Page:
Mental health support for expats in China
While healthcare is one of the main concerns that foreigners have when traveling or moving to China, mental health is usually given less thought. Expats in China used to have to go to Hong Kong or return to their home country to get treatment for their mental health issues. These days, you can access high-quality healthcare facilities throughout China that offer similar care to what you’re used to back home. In this Pacific Prime China article, we’ll cover mental health support for expats in China.
Guide to mental health services in China
Whether you’re seeking counseling or treatment, looking for mental health support in China can be overwhelming. To begin with, don’t let your research about the country’s public mental healthcare system intimidate you. Despite the millions of people suffering from mental illnesses in China, the country’s psychiatrist-to-patient ratio remains low.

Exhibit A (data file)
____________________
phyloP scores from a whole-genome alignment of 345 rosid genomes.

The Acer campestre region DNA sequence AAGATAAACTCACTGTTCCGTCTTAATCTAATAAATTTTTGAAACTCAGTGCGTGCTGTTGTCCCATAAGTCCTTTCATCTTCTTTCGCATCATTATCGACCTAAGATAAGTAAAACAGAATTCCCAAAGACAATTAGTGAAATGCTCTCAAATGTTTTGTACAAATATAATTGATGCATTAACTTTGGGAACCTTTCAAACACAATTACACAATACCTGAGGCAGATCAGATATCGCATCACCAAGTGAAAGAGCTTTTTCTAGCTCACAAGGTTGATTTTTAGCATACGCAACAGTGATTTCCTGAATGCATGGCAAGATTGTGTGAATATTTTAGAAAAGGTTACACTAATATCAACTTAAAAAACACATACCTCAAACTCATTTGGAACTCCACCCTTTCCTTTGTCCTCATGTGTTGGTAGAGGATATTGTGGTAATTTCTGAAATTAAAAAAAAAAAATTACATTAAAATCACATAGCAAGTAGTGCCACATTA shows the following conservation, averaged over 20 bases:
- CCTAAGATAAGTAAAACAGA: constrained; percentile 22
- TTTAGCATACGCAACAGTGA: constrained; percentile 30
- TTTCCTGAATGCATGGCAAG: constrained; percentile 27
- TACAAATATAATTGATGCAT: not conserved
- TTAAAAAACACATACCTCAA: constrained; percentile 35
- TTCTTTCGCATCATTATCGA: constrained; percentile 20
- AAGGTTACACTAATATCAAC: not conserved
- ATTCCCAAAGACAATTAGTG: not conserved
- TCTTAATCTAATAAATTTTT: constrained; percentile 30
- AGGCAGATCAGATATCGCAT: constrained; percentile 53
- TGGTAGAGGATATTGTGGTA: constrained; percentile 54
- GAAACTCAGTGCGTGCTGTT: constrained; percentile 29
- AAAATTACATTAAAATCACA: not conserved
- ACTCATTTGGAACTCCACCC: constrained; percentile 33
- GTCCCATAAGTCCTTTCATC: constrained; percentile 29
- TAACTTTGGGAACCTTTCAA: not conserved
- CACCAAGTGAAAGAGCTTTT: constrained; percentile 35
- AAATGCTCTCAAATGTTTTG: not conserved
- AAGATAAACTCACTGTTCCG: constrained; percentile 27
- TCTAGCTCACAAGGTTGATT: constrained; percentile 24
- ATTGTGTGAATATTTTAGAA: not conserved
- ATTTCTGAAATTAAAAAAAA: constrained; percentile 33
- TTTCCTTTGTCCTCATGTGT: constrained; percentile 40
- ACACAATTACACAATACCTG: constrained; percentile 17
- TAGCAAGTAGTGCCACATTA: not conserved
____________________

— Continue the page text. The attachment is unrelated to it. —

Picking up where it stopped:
But with expat depression and mental health-related claims on the rise, it’s important for expats to seek support as early as possible. Expats in China must go through a variety of changes, ranging from work conditions and lifestyle to relationships and family life. Issues with assimilating into Chinese society can result in emotional and psychological disorders.
What’s more, it can be more difficult for expats to adjust to living in China in comparison to other countries in Asia due to reasons like the country’s strong cultural background, different social norms, and dense population, to name a few. The work environment, including office culture and management style, and workload can add even more pressure.